Domestic North American pigs originated from wild stocks in European, Asian and North African forests. According to Encyclopedia Britannica, wild North American pigs are believed to have been aboard Christopher Columbus’ second voyage in 1493 and brought to the United States in the early 1500s.
There has been scientific breeding of pigs in the United States and Europe. Denmark produced the Landrace breed, which is raised for its high-quality bacon. The Yorkshire breed, which is also known as the Large White, originated in Britain in the 18th century. There are few differences between wild pigs, which are also known as boars, and domestic pigs. The tusk-like teeth of domestic pigs are not as developed as the tusks of wild pigs. Wild pigs use the sharp end of tusks to forage for roots and as a defensive weapon. Wild pigs can live over 25 years.Learn More
In North America, predators of the pig include mountain lions, coyotes, dingoes, alligators and bobcats. Pigs have been domesticated since 10,000 BC and often live on farms. Wild and domesticated pigs can be found on every continent with the exception of Antarctica. Wild pigs are fast runners and good swimmers. They seek out moist forests near swamps and rivers as their habitat.Full Answer >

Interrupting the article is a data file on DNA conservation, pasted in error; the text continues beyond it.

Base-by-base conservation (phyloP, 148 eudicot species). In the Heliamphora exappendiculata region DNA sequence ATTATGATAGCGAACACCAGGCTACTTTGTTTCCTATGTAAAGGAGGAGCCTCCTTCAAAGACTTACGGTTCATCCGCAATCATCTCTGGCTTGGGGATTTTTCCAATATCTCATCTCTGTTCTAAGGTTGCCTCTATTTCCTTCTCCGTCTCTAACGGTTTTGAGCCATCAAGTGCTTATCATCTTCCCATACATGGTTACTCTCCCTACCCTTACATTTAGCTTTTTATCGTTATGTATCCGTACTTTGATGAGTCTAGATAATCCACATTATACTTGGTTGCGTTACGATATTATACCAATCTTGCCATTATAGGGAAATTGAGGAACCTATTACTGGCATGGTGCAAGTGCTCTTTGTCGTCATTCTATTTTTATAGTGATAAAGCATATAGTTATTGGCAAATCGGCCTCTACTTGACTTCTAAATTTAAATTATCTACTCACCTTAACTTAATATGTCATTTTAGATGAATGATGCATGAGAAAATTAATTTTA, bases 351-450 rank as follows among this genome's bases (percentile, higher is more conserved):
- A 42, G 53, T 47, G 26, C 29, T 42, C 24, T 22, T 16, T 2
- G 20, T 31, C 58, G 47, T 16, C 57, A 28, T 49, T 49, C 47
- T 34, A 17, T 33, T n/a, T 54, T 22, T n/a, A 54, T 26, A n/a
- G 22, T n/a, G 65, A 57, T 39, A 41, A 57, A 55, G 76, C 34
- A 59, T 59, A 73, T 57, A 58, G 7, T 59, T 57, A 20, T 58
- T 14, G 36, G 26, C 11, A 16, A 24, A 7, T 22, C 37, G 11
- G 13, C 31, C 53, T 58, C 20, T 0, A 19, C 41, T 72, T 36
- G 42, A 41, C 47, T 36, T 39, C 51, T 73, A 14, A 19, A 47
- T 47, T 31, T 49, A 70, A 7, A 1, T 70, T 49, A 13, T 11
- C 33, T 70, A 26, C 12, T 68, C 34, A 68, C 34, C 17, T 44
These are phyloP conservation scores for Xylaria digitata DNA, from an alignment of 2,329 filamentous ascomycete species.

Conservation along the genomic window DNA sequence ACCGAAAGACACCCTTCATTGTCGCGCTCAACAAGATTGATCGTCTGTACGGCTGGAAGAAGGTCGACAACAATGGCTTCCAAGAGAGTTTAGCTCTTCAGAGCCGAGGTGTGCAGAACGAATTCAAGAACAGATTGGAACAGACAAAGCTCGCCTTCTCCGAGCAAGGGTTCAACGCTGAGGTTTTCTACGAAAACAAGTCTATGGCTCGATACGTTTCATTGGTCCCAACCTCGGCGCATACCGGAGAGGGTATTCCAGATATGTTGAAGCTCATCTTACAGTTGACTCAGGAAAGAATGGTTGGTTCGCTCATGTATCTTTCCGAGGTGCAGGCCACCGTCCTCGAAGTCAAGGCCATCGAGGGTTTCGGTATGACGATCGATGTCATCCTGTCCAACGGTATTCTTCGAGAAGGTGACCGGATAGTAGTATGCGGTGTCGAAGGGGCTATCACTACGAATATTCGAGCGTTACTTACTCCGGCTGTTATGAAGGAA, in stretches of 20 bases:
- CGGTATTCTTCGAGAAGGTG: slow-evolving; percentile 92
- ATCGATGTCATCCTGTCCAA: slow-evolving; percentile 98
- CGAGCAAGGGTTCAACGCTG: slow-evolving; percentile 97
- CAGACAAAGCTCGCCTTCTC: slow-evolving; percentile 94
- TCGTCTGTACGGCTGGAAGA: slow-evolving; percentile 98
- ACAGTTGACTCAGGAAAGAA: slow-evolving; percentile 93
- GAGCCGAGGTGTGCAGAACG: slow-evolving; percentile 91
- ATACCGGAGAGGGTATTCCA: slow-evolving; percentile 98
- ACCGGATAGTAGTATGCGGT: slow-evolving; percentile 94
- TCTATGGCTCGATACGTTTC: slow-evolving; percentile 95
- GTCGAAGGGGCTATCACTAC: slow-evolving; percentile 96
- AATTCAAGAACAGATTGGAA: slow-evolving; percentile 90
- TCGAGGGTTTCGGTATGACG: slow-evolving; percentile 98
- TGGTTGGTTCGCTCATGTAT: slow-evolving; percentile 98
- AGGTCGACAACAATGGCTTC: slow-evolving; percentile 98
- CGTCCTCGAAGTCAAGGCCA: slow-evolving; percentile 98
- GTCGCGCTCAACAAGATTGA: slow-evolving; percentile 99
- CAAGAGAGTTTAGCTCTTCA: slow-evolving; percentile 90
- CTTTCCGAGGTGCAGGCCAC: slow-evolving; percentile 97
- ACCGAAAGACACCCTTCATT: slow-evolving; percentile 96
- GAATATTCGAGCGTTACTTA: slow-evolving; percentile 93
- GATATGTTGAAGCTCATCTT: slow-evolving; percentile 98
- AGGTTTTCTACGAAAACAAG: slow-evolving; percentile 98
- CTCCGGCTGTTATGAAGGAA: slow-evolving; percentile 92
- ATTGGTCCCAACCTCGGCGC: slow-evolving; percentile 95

Some breeds of domestic pigs have curly tails, and different theories as to why exists. One theory states that ancient Chinese farmers liked the select for it, because the curly-tail trait was linked to a strong trait that Chinese farmers preferred, according to Life 123. Another theory suggests that the curly tail reduces tail injuries in domestic pigs kept on farms, states Life 123.Full Answer >
Pigs grunt, bark and squeal to communicate with each other, indicating happiness, fear and other emotions. The bulk of their communication is verbal with approximately 20 distinct sounds.Full Answer >
Although they have a few sweat glands, pigs are unable to sweat. However, pigs are still able to maintain a healthy body temperature in other ways.Full Answer >